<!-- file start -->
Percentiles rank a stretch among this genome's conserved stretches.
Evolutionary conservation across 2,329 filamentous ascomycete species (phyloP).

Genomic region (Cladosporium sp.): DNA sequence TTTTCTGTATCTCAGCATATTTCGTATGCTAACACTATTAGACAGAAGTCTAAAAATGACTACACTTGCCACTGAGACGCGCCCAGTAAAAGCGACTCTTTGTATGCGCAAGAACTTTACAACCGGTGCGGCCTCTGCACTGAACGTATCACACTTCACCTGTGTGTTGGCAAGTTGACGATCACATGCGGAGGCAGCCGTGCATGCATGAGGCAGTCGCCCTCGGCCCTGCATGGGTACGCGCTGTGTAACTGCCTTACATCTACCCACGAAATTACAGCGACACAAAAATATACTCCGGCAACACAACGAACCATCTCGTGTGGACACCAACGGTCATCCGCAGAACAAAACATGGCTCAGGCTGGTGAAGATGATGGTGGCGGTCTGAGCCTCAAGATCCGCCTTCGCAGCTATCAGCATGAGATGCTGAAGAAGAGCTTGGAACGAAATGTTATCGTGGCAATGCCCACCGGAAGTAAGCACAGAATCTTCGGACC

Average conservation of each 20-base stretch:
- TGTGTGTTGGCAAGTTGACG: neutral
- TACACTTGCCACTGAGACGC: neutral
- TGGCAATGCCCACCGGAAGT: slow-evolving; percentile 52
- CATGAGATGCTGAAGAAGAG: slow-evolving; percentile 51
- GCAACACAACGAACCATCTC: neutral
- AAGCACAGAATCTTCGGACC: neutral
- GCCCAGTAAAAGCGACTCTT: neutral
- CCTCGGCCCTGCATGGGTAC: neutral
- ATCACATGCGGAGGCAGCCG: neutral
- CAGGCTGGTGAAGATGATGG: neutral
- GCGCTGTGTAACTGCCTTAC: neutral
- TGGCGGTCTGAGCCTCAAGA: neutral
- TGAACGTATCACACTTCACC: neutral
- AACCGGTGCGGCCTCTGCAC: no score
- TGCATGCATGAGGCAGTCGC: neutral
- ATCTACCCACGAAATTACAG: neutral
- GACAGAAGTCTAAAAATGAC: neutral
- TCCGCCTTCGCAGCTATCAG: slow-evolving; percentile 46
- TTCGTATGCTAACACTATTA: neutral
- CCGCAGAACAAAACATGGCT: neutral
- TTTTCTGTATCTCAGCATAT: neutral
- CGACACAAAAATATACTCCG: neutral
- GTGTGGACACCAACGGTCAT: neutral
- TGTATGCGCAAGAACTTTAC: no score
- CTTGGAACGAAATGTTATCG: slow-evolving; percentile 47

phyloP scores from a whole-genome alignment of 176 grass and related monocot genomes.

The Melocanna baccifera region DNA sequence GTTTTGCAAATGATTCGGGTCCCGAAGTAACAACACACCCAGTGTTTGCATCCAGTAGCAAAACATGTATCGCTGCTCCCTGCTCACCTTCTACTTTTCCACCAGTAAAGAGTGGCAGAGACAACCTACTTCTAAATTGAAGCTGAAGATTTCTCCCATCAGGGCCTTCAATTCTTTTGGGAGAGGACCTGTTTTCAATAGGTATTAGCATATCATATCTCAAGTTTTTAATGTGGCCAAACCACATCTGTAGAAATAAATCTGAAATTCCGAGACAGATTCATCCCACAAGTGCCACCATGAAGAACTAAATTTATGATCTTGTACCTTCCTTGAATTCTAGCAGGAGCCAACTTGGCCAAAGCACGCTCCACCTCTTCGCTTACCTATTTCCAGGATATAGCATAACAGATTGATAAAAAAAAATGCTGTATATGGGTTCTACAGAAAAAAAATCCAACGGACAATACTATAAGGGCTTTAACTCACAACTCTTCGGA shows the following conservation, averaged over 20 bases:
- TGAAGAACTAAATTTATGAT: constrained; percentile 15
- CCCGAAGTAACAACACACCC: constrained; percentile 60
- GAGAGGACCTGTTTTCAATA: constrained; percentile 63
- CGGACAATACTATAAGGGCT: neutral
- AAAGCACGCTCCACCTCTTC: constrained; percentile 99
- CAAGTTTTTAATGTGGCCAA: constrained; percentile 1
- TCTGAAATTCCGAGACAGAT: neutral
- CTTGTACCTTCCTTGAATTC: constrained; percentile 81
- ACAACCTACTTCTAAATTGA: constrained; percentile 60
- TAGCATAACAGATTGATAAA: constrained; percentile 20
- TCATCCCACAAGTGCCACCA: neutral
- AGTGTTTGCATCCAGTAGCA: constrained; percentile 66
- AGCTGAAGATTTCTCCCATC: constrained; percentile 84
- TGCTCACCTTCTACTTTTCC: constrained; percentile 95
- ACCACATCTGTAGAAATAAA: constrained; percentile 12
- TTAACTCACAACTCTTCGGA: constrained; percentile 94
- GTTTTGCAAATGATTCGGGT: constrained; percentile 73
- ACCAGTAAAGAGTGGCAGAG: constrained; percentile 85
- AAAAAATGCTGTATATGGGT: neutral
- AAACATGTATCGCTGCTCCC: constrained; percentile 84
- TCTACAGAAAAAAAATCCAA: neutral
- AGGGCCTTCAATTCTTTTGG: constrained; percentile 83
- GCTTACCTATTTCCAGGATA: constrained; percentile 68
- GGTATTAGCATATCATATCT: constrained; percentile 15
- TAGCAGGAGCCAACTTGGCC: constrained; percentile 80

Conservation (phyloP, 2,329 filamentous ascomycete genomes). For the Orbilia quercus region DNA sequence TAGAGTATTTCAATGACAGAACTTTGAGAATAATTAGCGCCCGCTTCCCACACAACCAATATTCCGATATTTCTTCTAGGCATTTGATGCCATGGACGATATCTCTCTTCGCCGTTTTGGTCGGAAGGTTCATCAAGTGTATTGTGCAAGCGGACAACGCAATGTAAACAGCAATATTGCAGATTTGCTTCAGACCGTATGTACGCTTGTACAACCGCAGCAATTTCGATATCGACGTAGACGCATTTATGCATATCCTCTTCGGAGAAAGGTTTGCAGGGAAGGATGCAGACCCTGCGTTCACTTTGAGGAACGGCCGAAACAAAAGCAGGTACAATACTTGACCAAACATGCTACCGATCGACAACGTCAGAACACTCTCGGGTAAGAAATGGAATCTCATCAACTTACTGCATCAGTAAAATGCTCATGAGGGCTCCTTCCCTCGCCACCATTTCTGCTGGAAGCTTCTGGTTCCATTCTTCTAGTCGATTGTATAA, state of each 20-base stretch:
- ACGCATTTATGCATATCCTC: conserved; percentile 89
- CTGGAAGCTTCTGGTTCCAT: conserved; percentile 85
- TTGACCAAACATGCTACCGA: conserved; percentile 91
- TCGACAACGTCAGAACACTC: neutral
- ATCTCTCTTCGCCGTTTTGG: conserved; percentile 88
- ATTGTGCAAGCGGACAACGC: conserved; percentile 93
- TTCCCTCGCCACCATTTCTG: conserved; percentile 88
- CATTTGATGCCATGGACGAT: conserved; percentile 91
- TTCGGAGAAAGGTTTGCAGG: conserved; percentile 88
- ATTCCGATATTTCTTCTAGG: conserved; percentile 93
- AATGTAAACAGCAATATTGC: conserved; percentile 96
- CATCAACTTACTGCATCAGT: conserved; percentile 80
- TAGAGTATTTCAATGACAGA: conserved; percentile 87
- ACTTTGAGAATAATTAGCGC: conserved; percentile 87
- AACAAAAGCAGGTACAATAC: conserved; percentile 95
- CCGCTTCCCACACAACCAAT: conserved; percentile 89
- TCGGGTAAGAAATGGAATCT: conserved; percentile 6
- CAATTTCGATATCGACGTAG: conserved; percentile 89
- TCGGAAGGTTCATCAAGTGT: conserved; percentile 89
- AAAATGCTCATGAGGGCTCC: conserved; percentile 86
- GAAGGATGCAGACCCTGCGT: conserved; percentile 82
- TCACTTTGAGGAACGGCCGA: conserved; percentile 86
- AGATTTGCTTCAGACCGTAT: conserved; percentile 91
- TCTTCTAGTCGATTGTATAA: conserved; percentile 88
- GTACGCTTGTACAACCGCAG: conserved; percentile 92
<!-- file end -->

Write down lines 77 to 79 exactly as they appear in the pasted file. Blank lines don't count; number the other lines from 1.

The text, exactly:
- AAAATGCTCATGAGGGCTCC: conserved; percentile 86
- GAAGGATGCAGACCCTGCGT: conserved; percentile 82
- TCACTTTGAGGAACGGCCGA: conserved; percentile 86